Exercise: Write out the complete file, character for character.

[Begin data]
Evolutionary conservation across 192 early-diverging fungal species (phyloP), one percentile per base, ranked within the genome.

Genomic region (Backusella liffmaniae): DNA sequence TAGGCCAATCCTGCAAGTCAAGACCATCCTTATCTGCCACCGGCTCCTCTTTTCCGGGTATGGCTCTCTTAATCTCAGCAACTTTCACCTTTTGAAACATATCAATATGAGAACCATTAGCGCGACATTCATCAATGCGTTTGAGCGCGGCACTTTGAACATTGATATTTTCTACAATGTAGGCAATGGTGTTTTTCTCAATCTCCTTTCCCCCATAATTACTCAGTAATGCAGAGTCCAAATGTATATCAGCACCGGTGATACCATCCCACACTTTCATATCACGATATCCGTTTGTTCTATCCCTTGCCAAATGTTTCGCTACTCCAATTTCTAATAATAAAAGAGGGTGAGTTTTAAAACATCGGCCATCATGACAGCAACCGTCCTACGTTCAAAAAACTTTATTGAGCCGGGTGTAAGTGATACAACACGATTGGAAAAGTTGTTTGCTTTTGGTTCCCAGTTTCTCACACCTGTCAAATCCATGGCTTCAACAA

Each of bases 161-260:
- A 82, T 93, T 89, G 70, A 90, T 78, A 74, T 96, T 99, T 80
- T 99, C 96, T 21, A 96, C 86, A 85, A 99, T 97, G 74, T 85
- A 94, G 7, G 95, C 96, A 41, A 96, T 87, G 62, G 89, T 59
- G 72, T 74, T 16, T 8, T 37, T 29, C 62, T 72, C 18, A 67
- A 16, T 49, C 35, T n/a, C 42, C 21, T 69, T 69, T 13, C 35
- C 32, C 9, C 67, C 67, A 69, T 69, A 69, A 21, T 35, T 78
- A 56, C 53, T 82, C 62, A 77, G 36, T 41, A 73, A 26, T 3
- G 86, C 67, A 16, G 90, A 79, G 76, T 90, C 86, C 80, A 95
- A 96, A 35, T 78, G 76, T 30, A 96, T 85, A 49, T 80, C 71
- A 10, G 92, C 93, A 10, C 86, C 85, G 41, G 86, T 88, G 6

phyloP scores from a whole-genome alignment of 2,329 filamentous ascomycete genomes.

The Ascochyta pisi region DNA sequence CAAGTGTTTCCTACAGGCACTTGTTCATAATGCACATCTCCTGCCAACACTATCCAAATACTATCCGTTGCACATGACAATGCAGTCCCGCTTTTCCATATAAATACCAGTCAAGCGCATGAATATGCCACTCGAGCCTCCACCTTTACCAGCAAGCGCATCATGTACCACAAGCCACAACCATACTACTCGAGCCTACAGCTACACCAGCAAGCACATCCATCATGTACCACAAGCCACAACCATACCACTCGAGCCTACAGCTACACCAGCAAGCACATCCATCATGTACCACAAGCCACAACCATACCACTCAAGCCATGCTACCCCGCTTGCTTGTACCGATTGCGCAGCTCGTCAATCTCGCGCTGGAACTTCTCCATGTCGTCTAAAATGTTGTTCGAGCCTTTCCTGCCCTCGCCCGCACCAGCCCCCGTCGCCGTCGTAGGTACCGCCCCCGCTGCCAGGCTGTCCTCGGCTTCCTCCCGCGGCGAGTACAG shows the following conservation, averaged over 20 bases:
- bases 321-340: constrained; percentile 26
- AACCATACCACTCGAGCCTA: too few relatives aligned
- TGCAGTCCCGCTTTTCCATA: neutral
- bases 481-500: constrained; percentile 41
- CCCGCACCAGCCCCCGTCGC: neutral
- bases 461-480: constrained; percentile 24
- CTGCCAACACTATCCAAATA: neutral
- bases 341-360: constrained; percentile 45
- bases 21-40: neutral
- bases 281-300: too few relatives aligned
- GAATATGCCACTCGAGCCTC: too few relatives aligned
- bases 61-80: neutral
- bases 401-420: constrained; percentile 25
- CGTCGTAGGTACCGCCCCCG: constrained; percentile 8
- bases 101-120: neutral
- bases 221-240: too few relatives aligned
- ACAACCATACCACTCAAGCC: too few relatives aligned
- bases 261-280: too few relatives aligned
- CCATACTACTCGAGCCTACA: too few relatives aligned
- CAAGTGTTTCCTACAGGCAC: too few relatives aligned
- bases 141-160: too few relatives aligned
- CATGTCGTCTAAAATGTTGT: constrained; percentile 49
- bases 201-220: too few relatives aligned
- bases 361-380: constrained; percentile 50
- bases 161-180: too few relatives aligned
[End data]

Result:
Evolutionary conservation across 192 early-diverging fungal species (phyloP), one percentile per base, ranked within the genome.

Genomic region (Backusella liffmaniae): DNA sequence TAGGCCAATCCTGCAAGTCAAGACCATCCTTATCTGCCACCGGCTCCTCTTTTCCGGGTATGGCTCTCTTAATCTCAGCAACTTTCACCTTTTGAAACATATCAATATGAGAACCATTAGCGCGACATTCATCAATGCGTTTGAGCGCGGCACTTTGAACATTGATATTTTCTACAATGTAGGCAATGGTGTTTTTCTCAATCTCCTTTCCCCCATAATTACTCAGTAATGCAGAGTCCAAATGTATATCAGCACCGGTGATACCATCCCACACTTTCATATCACGATATCCGTTTGTTCTATCCCTTGCCAAATGTTTCGCTACTCCAATTTCTAATAATAAAAGAGGGTGAGTTTTAAAACATCGGCCATCATGACAGCAACCGTCCTACGTTCAAAAAACTTTATTGAGCCGGGTGTAAGTGATACAACACGATTGGAAAAGTTGTTTGCTTTTGGTTCCCAGTTTCTCACACCTGTCAAATCCATGGCTTCAACAA

Each of bases 161-260:
- A 82, T 93, T 89, G 70, A 90, T 78, A 74, T 96, T 99, T 80
- T 99, C 96, T 21, A 96, C 86, A 85, A 99, T 97, G 74, T 85
- A 94, G 7, G 95, C 96, A 41, A 96, T 87, G 62, G 89, T 59
- G 72, T 74, T 16, T 8, T 37, T 29, C 62, T 72, C 18, A 67
- A 16, T 49, C 35, T n/a, C 42, C 21, T 69, T 69, T 13, C 35
- C 32, C 9, C 67, C 67, A 69, T 69, A 69, A 21, T 35, T 78
- A 56, C 53, T 82, C 62, A 77, G 36, T 41, A 73, A 26, T 3
- G 86, C 67, A 16, G 90, A 79, G 76, T 90, C 86, C 80, A 95
- A 96, A 35, T 78, G 76, T 30, A 96, T 85, A 49, T 80, C 71
- A 10, G 92, C 93, A 10, C 86, C 85, G 41, G 86, T 88, G 6

phyloP scores from a whole-genome alignment of 2,329 filamentous ascomycete genomes.

The Ascochyta pisi region DNA sequence CAAGTGTTTCCTACAGGCACTTGTTCATAATGCACATCTCCTGCCAACACTATCCAAATACTATCCGTTGCACATGACAATGCAGTCCCGCTTTTCCATATAAATACCAGTCAAGCGCATGAATATGCCACTCGAGCCTCCACCTTTACCAGCAAGCGCATCATGTACCACAAGCCACAACCATACTACTCGAGCCTACAGCTACACCAGCAAGCACATCCATCATGTACCACAAGCCACAACCATACCACTCGAGCCTACAGCTACACCAGCAAGCACATCCATCATGTACCACAAGCCACAACCATACCACTCAAGCCATGCTACCCCGCTTGCTTGTACCGATTGCGCAGCTCGTCAATCTCGCGCTGGAACTTCTCCATGTCGTCTAAAATGTTGTTCGAGCCTTTCCTGCCCTCGCCCGCACCAGCCCCCGTCGCCGTCGTAGGTACCGCCCCCGCTGCCAGGCTGTCCTCGGCTTCCTCCCGCGGCGAGTACAG shows the following conservation, averaged over 20 bases:
- bases 321-340: constrained; percentile 26
- AACCATACCACTCGAGCCTA: too few relatives aligned
- TGCAGTCCCGCTTTTCCATA: neutral
- bases 481-500: constrained; percentile 41
- CCCGCACCAGCCCCCGTCGC: neutral
- bases 461-480: constrained; percentile 24
- CTGCCAACACTATCCAAATA: neutral
- bases 341-360: constrained; percentile 45
- bases 21-40: neutral
- bases 281-300: too few relatives aligned
- GAATATGCCACTCGAGCCTC: too few relatives aligned
- bases 61-80: neutral
- bases 401-420: constrained; percentile 25
- CGTCGTAGGTACCGCCCCCG: constrained; percentile 8
- bases 101-120: neutral
- bases 221-240: too few relatives aligned
- ACAACCATACCACTCAAGCC: too few relatives aligned
- bases 261-280: too few relatives aligned
- CCATACTACTCGAGCCTACA: too few relatives aligned
- CAAGTGTTTCCTACAGGCAC: too few relatives aligned
- bases 141-160: too few relatives aligned
- CATGTCGTCTAAAATGTTGT: constrained; percentile 49
- bases 201-220: too few relatives aligned
- bases 361-380: constrained; percentile 50
- bases 161-180: too few relatives aligned